In this new Passing Notes we look at different dance music melodies and composition techniques.
In recent Passing Notes articles we’ve been heavily focusing on chords, chord progressions, and basslines. However, the melody (or topline) can be the make or break element of your track. As such, we want to explore and widen our ideas for composing melodies, which can also be a quick cure for writer’s block!
We’ll be using one chord progression to apply the techniques, but we recommend that you focus on the general points in order to implement them in your own chord progressions, tracks and productions.
Here are some of the melodies from the examples we’ll be breaking down:
You can download the project file containing the MIDI files below.
As ever, remember to click any image to enlarge!
Method 1: Using Common Tones
Our chord progression is Db Major7 in its root position, C Minor7, Ab Minor (add 9) without using the 5th degree note Eb, and finally G Minor 7 – again without the 5th degree note D.
The chord progression contains chords that belong to different scales, which in itself is already a step on the route to composing unique melodies!
N.B for methods two and three we’ll be doubling the length of time each chord plays!
A lot of the time the most beautiful melodies are the result of keeping it simple and minimal while picking musical notes. A way to improve on this is to think about the common/mutual notes between the chords. We can look at the individual scales of each chord in order to find the common notes:
Db Major: Db Eb F Gb Ab Bb C
C Minor: C D Eb F G Ab Bb C
Ab Minor: Ab Bb B Db Eb E Gb
G Minor: G A Bb C D Eb F
Looking at these, the note Eb stands out – here is an example melody almost only using this note:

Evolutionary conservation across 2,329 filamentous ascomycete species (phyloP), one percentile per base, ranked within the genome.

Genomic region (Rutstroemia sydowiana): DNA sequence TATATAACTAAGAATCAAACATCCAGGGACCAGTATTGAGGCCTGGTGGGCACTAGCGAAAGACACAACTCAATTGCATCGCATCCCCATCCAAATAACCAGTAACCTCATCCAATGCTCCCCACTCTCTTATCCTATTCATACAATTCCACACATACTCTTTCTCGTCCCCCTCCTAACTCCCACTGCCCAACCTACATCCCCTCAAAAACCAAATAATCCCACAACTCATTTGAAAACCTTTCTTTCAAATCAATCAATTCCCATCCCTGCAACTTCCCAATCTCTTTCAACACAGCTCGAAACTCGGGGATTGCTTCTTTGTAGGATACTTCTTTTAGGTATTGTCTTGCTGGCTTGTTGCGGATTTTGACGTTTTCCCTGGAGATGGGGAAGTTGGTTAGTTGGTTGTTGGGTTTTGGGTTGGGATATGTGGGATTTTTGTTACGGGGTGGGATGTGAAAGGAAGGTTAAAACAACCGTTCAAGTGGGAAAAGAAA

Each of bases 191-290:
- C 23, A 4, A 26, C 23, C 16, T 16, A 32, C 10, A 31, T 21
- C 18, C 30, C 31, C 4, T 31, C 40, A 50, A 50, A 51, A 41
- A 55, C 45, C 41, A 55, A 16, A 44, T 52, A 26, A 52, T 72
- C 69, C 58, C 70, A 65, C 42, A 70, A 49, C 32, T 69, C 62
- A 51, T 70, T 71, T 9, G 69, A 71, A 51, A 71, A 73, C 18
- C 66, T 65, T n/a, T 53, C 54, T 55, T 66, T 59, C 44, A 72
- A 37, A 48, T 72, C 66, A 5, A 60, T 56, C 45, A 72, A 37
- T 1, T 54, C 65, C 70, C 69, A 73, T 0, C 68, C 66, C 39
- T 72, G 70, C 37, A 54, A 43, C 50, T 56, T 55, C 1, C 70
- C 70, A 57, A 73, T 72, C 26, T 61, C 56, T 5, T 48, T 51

We’re using the common tone, while also jumping up and down on the octave. We’re also making a quick chromatic transition to Eb from E to create an effect of tension and release.
For the melody, we’re using the Flutes preset from Spitfire Audio’s BBC Symphony Orchestra Discover. For the bass sound, we’re using the Dave: Long Fascimile preset from their Aperture: The Stack instrument.
Here is another example in which we use F as the keynote for the melody in the first two chords, and then Eb again for the final two chords:
Method 2: Pentatonic Scales and Rhythm
Another great way to create a musical melody is by using phrases based on mutual pentatonic scales that these chords have. Pentatonic scales are basic cut-downs of minor and major scales that only include the root, 3rd, 4th, 5th and 7th notes.
Finding pentatonic scales with notes that two chords have in common may sound a little bit complicated but it’s actually quite simple! While playing the chord progression with your left hand or having it play in the background within your DAW, you can experiment with different pentatonic scales and see which works best during both chords.
Let’s try this method for the first two chords Db Major and C Minor. We’ll play the pentatonic scales ascending for the first chord and then descending for the second.
You’ll have to push through some dissonant sounds while doing this. For example, we’ll now switch to the Tenor Trumpets preset in BBC Symphony Orchestra Discover and start by trying a Bb Major pentatonic scale and it doesn’t sound great.